And yet, by all observations, Satan has been fairly successful in the world at large. And to the degree we commit sin, he is even successful with each of us.

    How is he able to convince so many to choose a path through life that leads to misery? How is he able to convince even good people to commit sin?

    We have to remember that to exercise our agency in a way to help us become more like the Savior, we must be enticed by good and evil. The evil has to be enticing, or it would be no test—and thus we would not experience real growth. But as we choose good in the face of an alternative that is truly enticing, our characters are shaped and we reap the rewards of freedom and peace. We learn more deeply that we trust in a God who cannot lie (see Enos 1:6), and our faith increases.

    So what makes it possible for the adversary to make evil and sin enticing? How do you sell misery, bondage, and disappointment? Well, you have to lie. Satan is a liar. In fact, he is “the father of all lies” (Moses 4:4).

    The only way he can sell sin is to portray it as something it isn’t. He has to convince people that evil is good—that momentary pleasure equates with long-term joy and that sin leads to freedom and happiness instead of to bondage and misery. He also throws in the idea that good is evil and that righteousness is bondage. Satan is a master at marketing. He has been at it a long time, and the foundation of his marketing scheme is always lies.

    Let’s look at a few examples from the scriptures.

    Cain bought into Satan’s lies and chose to sin and kill Abel. “And Cain gloried in that which he had done, saying: I am free; surely the flocks of my brother falleth into my hands” (Moses 5:33). His exclamation “I am free” has to be in the top-10 list of the most deluded statements in all of scripture. He soon found out that he was anything but free and anything but happy because of his actions.

    After the Nephites had become wicked, Samuel the Lamanite preached repentance to them: “Ye have procrastinated the day of your salvation until it is everlastingly too late, and your destruction is made sure; yea, for ye have sought all the days of your lives for that which ye could not obtain; and ye have sought for happiness in doing iniquity, which thing is contrary to the nature of that righteousness which is in our great and Eternal Head” (Helaman 13:38).

    The Nephites had not learned the lesson Alma taught his son Corianton—that “wickedness never was happiness” (Alma 41:10). Corianton, for a time, had fallen for the lie that breaking the commandments leads to happiness.

    The adversary doesn’t stop after we have decided to commit one sin. He wants us in his power. The Book of Mormon teaches us about his tactics to bring people into bondage by degrees: “He leadeth them by the neck with a flaxen cord, until he bindeth them with his strong cords forever” (2 Nephi 26:22).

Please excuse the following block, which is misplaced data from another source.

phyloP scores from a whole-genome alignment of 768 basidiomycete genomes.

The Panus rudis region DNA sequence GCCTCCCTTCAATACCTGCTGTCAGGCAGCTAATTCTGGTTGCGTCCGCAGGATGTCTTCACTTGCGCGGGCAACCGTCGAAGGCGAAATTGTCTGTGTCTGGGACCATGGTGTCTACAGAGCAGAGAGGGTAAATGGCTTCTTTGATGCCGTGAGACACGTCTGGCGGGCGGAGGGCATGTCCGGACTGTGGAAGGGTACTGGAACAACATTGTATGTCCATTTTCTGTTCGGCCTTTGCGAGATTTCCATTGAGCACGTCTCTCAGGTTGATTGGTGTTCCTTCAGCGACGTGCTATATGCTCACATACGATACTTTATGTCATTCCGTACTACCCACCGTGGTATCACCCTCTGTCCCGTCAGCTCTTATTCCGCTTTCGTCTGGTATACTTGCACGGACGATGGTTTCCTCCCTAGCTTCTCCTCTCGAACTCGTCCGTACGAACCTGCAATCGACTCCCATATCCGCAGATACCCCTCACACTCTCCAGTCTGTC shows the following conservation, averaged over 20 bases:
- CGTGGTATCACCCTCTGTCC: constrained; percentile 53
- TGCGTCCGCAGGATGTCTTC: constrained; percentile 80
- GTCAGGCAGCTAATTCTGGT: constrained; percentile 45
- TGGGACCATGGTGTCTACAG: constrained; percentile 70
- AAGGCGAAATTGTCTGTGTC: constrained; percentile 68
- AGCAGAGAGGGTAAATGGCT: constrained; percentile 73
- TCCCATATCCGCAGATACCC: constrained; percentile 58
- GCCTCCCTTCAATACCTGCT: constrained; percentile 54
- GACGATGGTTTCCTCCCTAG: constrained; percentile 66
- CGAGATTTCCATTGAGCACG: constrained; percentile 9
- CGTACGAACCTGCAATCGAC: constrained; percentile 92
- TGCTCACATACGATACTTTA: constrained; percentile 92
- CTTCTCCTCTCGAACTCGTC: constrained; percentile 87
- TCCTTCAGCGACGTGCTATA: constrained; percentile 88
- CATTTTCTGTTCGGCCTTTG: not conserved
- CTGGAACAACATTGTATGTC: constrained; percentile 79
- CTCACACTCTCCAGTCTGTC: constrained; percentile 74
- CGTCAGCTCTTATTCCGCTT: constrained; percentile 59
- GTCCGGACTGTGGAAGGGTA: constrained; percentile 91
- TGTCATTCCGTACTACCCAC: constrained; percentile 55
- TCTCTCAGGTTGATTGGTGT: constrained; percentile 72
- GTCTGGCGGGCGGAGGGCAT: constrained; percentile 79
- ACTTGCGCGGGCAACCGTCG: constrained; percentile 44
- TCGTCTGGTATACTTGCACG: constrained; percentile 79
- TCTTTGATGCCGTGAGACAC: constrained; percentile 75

We also read, “Others he flattereth away, and telleth them there is no hell; and he saith unto them: I am no devil, for there is none—and thus he whispereth in their ears, until he grasps them with his awful chains” (2 Nephi 28:22).

    Freedom vs. Bondage

    fishing lure

    Satan carefully leads people into bondage. Just as we progress line upon line in righteousness, we move to bondage sin upon sin.

    This is one reason parents and leaders are so concerned when a young person starts to make wrong choices. Once we get entangled in the adversary’s cords, getting out is much more difficult than getting in.

    As Nephite civilization declined in Mormon’s time, he lamented that his people were “led about by Satan, even as chaff is driven before the wind, or as a vessel is tossed about upon the waves, without sail or anchor, or without anything wherewith to steer her” (Mormon 5:18).

    That imagery doesn’t convey much freedom, does it? When we yield ourselves to the adversary, we become “things to be acted upon” (2 Nephi 2:14) instead of free to act for ourselves.

    One of Satan’s most effective tools is to clothe bondage in the costume of liberty. Peter warned the early Saints about individuals among them who would try to pull them away from the path of righteousness. He described these wicked individuals as “having eyes full of adultery, and that cannot cease from sin. … They speak great swelling words of vanity, they allure through the lusts of the flesh. … While they promise … liberty, they themselves are the servants of corruption: for of whom a man is overcome, of the same is he brought in bondage” (2 Peter 2:14, 18–19).